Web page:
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American Literary History 18.3 (2006) 427-445

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"A Complete Though Bloody Victory":

Lorenzo de Zavala and the Transnational Paradoxes of Sovereignty

A little over a year after the 9/11 attacks on the World Trade Center, the National Security Council instituted the foreign policy that would become widely known as the Bush Doctrine. Attempting to counter domestic and foreign terrorism, the Bush Doctrine established the contradictory terms for the US's preemptive actions against what Bush defined as "evil empires" in hopes of spreading democracy and establishing popular sovereignty within "rogue" nations (National). By the time Mike Peters created the above cartoon representing the paradoxes of the Bush Doctrine, the US had preemptively declared war with both the "evil" nations Afghanistan and Iraq. In Peters's syndicated cartoon, Bush—evoking the memory of Sam Bowie—stands atop the Alamo and declares, with rifle in hand, "as soon as they stop attacking, we can turn sovereignty over to them." Given that some in the American media (and even Aljazeera) had already termed Fullaja "the Iraqi Alamo," what I find so intriguing about this cartoon is how nicely it captures the contemporary public's fascination with the US–Mexican past, namely the Alamo, to explain the US's vexed attempts at establishing Iraqi sovereignty.

As the cartoon suggests (Fig. 1), sovereignty is not an organic political norm that finds its emergence in the body of the demos. Here, sovereignty finds its power through the transnational relation between the sovereign colonial power and its newly subjugated national subjects. It is important to point out that the cartoon's representation of the historical Mexican past is in fact rooted in a long history of debate about US sovereignty that was reinvigorated by the battle of the Alamo. That the Anglo fighters at the Alamo wished to separate both from the US and from Mexico raised all kinds of questions concerning US sovereignty in the hemisphere after the Monroe Doctrine became central to America's emerging transnational imaginary.1 White Americans, [End Page 427] however, were not the only citizens to debate the colonial logic of sovereignty. With the recent archival work undertaken by the Recovering the US Hispanic Heritage Project, we are finding that Latinos had also been debating questions about the nation and hemisphere for generations before Santa Anna's army marched on the Alamo. One of the most important historical figures to take part in the debates over US and Mexican sovereignty and the battle of the Alamo is the little known but highly important politician and writer Lorenzo de Zavala (1788–1836). I will be arguing in this essay that Zavala's life and writings capture the transnational and geopolitical paradoxes of sovereignty in the Americas. Indeed, as one of the authors of both the Mexican and the Texas Constitutions (the only person in history to participate in the writing of two national constitutions), Zavala was able to develop a unique perspective on US–Mexican–Spanish geopolitics, even as he came to be regarded by some in Mexico as a traitor responsible in part for facilitating the battle of the Alamo and the US–Mexico War through his work on the Texas Colonization Acts of 1824.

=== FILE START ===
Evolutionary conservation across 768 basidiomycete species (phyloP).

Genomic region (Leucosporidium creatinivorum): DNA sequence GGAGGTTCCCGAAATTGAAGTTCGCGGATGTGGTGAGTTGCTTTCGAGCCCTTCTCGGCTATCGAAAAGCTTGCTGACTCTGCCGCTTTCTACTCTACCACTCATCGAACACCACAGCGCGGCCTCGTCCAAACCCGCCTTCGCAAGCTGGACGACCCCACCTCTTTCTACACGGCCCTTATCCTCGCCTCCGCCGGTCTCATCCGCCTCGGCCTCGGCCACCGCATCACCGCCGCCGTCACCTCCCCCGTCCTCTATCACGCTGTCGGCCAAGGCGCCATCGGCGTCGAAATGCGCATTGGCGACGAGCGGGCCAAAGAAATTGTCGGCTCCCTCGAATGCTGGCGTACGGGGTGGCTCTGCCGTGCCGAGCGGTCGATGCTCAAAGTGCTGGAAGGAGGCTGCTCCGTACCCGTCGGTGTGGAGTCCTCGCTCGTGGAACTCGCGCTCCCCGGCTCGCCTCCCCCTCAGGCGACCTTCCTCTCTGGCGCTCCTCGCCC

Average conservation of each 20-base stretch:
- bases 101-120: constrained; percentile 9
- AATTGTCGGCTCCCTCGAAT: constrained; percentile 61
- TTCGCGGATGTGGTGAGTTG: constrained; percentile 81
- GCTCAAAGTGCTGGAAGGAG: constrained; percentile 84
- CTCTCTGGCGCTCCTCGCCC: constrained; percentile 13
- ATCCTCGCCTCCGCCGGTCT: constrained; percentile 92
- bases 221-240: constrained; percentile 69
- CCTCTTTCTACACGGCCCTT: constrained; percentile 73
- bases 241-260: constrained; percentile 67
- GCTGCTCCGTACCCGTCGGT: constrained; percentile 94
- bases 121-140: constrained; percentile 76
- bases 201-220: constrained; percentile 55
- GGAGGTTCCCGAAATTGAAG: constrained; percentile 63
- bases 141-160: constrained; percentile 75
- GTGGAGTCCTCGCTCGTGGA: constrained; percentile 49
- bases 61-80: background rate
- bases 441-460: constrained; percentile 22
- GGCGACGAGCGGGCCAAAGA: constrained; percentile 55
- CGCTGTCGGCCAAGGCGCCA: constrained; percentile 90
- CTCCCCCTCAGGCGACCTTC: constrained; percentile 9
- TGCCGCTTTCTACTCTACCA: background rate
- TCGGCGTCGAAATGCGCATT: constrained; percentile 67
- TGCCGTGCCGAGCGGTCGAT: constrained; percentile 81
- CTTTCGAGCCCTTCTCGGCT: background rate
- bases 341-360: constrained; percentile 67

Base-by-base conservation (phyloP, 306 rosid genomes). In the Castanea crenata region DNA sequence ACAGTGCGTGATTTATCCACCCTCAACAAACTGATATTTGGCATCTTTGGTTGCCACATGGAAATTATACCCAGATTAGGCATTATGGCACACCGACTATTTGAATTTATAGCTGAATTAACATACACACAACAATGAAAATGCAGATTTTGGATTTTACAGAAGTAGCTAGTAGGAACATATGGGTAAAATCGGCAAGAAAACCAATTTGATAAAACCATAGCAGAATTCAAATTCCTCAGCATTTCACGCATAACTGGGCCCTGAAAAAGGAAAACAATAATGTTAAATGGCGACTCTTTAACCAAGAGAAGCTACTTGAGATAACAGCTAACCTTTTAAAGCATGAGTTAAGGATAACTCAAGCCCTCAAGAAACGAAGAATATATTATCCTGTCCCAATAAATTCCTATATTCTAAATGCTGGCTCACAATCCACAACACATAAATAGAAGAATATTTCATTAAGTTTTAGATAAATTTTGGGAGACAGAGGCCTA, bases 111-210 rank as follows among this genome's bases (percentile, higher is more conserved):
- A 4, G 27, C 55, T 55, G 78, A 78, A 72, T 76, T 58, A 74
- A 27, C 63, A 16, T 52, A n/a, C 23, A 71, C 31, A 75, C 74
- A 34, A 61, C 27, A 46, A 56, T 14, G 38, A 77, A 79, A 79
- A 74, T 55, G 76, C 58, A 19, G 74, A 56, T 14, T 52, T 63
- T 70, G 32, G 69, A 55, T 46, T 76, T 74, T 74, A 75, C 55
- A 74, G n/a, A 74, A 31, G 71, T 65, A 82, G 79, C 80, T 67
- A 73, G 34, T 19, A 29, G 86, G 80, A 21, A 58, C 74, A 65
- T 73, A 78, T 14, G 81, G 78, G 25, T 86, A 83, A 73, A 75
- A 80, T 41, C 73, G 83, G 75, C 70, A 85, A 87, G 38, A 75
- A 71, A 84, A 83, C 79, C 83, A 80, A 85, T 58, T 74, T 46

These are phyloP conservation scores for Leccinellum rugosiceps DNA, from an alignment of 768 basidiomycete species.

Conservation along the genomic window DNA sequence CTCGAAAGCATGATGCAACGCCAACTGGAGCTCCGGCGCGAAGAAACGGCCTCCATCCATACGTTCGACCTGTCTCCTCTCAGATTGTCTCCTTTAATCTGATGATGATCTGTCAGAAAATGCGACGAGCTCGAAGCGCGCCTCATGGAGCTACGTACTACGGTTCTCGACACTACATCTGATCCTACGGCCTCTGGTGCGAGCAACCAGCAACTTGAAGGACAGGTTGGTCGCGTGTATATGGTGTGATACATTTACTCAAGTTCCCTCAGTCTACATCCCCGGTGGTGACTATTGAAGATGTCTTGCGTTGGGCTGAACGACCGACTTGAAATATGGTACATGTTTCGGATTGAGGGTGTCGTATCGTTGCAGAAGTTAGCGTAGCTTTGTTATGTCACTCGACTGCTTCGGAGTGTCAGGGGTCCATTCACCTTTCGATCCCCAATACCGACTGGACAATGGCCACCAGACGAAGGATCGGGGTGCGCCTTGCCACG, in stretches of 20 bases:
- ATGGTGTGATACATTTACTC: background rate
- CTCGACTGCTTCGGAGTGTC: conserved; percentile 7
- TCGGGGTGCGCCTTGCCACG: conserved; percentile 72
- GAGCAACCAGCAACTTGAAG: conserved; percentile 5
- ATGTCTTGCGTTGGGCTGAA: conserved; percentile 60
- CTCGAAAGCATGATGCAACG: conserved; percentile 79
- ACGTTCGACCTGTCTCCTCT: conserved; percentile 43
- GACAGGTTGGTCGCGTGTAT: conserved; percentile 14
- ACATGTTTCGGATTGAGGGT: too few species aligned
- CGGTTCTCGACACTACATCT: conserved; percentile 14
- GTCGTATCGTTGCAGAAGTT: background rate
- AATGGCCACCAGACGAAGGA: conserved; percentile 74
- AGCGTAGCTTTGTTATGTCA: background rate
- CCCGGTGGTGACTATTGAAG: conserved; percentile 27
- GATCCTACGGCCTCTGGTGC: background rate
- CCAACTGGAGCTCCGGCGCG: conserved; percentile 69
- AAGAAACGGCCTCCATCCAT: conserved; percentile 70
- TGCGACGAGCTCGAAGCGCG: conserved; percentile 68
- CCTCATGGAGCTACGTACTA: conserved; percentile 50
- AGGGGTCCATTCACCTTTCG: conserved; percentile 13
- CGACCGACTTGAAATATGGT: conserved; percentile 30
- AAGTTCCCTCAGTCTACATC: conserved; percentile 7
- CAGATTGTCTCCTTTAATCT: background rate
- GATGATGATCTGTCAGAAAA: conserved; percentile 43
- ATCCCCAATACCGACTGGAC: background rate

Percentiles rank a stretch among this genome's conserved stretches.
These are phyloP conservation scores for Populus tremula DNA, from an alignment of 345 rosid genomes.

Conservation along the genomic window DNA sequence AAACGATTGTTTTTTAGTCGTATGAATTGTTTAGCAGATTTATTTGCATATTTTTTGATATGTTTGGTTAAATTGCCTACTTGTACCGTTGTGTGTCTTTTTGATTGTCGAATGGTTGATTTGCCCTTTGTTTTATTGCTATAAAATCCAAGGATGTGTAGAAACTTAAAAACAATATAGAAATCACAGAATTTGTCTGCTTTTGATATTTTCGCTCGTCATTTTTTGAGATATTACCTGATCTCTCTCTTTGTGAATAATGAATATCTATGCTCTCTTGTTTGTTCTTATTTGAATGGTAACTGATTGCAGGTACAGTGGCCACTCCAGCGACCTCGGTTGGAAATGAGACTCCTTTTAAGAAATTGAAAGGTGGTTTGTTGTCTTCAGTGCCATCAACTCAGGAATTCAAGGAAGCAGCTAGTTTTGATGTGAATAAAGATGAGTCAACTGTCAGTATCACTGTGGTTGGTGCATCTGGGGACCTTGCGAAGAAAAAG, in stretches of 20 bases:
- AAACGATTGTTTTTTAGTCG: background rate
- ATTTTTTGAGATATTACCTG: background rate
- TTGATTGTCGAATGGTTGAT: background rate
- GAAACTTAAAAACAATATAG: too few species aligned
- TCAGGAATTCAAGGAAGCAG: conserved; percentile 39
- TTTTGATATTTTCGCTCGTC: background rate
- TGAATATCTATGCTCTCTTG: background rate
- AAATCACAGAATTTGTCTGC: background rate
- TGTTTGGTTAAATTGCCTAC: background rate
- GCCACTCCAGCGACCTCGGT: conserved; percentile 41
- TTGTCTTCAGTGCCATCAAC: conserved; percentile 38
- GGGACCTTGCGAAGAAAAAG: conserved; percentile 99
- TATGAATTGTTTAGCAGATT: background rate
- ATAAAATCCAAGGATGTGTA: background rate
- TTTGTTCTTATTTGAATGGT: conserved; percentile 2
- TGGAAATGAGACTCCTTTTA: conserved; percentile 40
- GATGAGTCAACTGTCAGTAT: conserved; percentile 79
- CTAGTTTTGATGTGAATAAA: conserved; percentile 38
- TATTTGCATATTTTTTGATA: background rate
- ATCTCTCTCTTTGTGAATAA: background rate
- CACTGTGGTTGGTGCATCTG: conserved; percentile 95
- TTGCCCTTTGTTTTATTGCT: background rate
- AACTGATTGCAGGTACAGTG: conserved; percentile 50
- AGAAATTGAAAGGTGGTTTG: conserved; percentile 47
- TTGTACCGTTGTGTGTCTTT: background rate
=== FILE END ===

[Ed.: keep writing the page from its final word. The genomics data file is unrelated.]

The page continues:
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Figure 1
Mike Peters. Syndicated Cartoon, "Alamo" published on 04-09-2004. © Grimmy Inc. King Features Syndicate.

Born in 1788 under Spanish colonial rule, Lorenzo de Zavala founded some of the first political newspapers in New Spain and helped lead the revolution of Mexican independence from 1814–21. He then served as the governor of Yucatan and was elected to Mexico's first Congress and played a large part in writing the 1824 Mexican Constitution and adapting federalism and native rights in the country. Despite his founding work on Mexico's democratic institutions, Zavala was exiled from his country in 1829 when the Centralists gained power. After living in Europe, he served as Vice President of the newly founded Texas Republic and helped to frame the Texas Constitution [End Page 428...


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